Today, in honor of our 1000th hit, we’d like to announce that we’re expanding our roster of playtesting with two sessions in October at Cary, NC game store The Gamer’s Armory. On Sunday, October 14th and Sunday, October 28th, we’ll be hosting a two-part playtest with character creation on the 14th and a short adventure in Talover, our inaugural quest hub, on the 28th. If you’d like to attend, please sign up for the event via the Raleigh Tabletop Roleplayers meetup group.
Our first two playtest sessions–the Kickoff, last Saturday afternoon, and the first session at Raleigh gaming hotspot Game Theory–are complete, and we’ve gotten a lot of feedback from our playtesters. One of the best things about putting our game in front of playtesters is that it lets us experience what the game feels like from the outside. Of course, we’ve designed it and built it and understand what we want to do with it, but can we clearly communicate our intentions through play and through the rules we design? The biggest changes always come early in a playtest, with each set of changes honing the system closer and closer to the intended result. Join us after the break for a breakdown of our first set of feedback and how we’ve responded to it:
To begin, I’d like to thank our playtesters again for their help. It’s not easy to play the boring first-iteration of a game design that’s squeaky, creaky and unclean, but our guys have taken a real shine to it and I’m really appreciative of them for it. You can check out who they are over on the right, on our Infinite Earths Playtesters Appreciation Page.
And now let’s get down to it. I’m only going to cover the really big things in this post (rather than the bits like “We’ll change the name of that talent to help you conceive of it better”). What worked, what didn’t, and what we’re going to do about it:
- Session Zero: The Session Zero technique of collaborative character and party creation has been a big hit. The specific mechanics of it–who gets to speak when, making sure to ask the right questions at the right times, etc.–need only a small bit of refining to make sure nothing gets missed. We’re very pleased with the results so far for this character generation technique.
- Character Creation Mechanics: The character creation mechanics, on the other hand, were terrible. As is traditional, we were beginning with the attributes–Brawn, Agility, Vitality, etc. Then we were moving on to which portion of a character is most important–combat, social, or vocational. And then we decided on races and cultures. And then the specific combat, social and vocational roles. Character creation is complex, and intended to be a step-by-step process without a lot of required flipping back and forth between different pages of the book. So, we scrapped our traditional creation mechanic and actually flipped it on its head, so that the roles are chosen first and the attributes are chosen last. We tested this out in our second session, and character creation went tremendously smoothly, with character mechanical generation taking nearly two hours less time. We were very pleased with the result.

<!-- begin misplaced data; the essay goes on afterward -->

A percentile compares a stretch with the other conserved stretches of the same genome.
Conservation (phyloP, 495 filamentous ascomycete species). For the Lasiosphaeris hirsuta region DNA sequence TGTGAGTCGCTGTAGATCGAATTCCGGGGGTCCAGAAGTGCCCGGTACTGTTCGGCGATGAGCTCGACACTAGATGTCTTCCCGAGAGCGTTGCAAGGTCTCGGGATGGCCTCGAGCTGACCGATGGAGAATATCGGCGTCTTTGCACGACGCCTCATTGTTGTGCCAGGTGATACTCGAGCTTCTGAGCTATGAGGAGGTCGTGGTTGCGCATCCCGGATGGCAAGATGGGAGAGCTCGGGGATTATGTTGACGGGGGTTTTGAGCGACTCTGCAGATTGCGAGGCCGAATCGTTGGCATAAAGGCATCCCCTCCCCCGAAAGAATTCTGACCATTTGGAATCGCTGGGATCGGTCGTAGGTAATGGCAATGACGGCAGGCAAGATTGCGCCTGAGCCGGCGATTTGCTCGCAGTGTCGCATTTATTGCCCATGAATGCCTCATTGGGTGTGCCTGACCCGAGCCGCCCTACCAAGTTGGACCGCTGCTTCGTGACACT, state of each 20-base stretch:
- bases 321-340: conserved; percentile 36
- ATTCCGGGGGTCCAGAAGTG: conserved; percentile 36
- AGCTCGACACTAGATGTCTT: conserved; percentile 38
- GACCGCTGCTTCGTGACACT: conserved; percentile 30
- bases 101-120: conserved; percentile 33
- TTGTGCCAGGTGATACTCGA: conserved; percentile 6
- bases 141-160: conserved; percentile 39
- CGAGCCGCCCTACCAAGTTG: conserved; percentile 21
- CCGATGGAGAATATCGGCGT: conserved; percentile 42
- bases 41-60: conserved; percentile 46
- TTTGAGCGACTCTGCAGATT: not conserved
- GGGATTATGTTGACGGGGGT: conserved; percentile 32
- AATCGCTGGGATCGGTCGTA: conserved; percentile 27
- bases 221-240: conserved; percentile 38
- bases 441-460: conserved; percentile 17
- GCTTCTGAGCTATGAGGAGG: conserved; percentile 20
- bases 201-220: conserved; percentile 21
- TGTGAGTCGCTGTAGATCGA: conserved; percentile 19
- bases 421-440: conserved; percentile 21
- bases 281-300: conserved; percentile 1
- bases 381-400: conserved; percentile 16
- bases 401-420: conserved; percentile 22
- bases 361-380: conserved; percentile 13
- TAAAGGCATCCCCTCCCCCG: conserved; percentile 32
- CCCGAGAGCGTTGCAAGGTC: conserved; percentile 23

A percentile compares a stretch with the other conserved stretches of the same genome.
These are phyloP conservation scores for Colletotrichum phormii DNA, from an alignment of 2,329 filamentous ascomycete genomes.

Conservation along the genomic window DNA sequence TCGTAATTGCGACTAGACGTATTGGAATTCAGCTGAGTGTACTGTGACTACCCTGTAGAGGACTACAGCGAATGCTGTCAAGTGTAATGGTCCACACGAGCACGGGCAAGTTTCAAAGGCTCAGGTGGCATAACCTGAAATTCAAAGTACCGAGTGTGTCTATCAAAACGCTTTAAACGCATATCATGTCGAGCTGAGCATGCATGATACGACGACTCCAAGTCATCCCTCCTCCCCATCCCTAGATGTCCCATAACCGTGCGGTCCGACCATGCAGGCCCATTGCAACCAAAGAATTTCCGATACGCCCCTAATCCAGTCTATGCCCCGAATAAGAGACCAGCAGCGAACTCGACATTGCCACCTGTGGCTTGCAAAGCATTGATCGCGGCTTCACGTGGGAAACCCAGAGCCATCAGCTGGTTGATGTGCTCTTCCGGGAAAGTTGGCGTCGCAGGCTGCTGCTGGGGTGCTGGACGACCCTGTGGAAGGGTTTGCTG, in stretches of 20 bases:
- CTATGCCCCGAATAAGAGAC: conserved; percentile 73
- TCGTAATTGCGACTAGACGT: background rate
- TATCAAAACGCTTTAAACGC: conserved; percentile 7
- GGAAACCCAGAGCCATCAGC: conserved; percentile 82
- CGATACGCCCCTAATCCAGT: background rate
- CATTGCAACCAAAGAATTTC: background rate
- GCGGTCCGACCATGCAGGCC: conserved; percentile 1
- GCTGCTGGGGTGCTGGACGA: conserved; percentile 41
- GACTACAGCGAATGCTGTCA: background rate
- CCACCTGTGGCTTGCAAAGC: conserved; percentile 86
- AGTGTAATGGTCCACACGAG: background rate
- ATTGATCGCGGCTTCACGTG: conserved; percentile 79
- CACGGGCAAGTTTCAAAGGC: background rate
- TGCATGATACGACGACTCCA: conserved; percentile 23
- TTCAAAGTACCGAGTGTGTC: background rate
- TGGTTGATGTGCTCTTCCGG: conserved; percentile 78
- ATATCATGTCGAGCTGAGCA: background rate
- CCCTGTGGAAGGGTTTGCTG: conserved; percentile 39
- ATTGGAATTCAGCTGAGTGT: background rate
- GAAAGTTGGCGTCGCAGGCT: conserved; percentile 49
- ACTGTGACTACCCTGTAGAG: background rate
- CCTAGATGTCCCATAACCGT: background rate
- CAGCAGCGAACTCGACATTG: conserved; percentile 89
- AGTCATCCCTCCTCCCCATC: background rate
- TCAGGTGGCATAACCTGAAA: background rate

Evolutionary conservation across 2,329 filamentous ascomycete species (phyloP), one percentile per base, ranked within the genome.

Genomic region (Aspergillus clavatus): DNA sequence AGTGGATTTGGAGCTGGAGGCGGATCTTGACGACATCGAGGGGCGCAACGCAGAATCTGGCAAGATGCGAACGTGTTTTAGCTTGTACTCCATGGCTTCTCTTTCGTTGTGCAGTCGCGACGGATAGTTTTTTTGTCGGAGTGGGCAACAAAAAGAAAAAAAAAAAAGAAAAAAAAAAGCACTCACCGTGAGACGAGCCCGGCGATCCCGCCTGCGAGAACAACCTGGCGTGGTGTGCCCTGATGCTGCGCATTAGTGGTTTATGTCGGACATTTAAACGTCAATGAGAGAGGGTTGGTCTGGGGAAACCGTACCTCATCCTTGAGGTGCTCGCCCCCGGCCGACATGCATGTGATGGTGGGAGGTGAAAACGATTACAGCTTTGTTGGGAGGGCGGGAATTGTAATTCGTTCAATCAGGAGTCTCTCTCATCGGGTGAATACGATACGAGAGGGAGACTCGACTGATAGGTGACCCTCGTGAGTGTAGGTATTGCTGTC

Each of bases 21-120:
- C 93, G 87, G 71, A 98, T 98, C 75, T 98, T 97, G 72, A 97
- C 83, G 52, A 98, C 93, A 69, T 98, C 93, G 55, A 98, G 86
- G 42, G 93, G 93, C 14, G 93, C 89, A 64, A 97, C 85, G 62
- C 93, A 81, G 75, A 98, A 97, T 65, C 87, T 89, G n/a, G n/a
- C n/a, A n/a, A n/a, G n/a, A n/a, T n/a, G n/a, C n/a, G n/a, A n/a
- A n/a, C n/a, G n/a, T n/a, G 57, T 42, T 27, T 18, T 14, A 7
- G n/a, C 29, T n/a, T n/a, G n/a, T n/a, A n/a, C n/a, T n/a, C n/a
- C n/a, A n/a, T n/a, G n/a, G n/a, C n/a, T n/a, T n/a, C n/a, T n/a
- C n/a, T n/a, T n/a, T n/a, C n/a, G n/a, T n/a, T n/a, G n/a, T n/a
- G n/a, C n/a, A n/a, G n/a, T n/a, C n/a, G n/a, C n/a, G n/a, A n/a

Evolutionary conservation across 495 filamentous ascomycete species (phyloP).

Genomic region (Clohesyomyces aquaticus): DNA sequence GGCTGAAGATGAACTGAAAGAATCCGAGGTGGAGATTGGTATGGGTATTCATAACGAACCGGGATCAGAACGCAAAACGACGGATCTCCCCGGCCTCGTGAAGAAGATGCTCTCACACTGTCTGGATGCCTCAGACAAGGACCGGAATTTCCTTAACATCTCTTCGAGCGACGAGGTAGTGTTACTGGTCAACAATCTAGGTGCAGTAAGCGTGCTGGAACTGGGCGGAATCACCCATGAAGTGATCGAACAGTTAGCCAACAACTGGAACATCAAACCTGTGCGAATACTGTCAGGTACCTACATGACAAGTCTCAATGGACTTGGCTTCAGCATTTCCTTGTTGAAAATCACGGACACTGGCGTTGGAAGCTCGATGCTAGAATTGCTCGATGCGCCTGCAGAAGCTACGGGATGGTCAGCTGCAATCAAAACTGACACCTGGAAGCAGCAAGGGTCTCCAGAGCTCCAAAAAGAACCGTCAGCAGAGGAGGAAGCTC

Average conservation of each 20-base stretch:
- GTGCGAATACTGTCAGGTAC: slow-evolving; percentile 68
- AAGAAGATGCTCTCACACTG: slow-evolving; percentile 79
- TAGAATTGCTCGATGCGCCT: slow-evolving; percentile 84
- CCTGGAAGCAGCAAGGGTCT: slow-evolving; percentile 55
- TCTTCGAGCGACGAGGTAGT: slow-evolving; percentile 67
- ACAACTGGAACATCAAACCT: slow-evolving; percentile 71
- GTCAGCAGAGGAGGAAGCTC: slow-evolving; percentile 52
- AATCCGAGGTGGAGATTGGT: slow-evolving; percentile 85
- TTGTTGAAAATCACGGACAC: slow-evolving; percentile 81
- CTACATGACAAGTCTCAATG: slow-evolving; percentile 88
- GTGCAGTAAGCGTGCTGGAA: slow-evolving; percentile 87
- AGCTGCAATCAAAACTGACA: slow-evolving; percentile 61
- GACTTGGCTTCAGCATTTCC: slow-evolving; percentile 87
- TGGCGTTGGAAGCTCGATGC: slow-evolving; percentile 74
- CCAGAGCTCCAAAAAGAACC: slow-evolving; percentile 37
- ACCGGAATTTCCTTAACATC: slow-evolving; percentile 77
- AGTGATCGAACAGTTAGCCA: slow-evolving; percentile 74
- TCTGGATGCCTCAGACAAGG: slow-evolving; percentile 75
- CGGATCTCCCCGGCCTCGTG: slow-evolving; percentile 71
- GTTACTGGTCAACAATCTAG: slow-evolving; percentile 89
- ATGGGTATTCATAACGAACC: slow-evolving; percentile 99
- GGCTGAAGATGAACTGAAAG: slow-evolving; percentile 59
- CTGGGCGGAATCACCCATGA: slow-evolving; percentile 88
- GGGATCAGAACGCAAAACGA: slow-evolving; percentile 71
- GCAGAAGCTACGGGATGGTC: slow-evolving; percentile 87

- Option Fatigue: There are a lot of options for talents that we make available to players right from the start. (Over 500, in fact). This can be pretty overwhelming, especially since we initially presented the innate abilities of the different character roles also as talents. And while, in a behind-the-scenes mechanical way, they are, expressing them as such led to player exhaustion between all the abilities they could pick from. Modifying the presentation of the innate role talents, as well as spending more time in the Session Zero portion of character creation, helped out our second group of playtesters very much. They were able to jump straight into the options and look for the kinds of talents that would best fit their characters’ personalities, and didn’t waste a lot of time looking for the “numerically best” talent. We were pleased with this result, but will need to keep an eye on how future playtesters handle it, and continue to make adjustments as appropriate.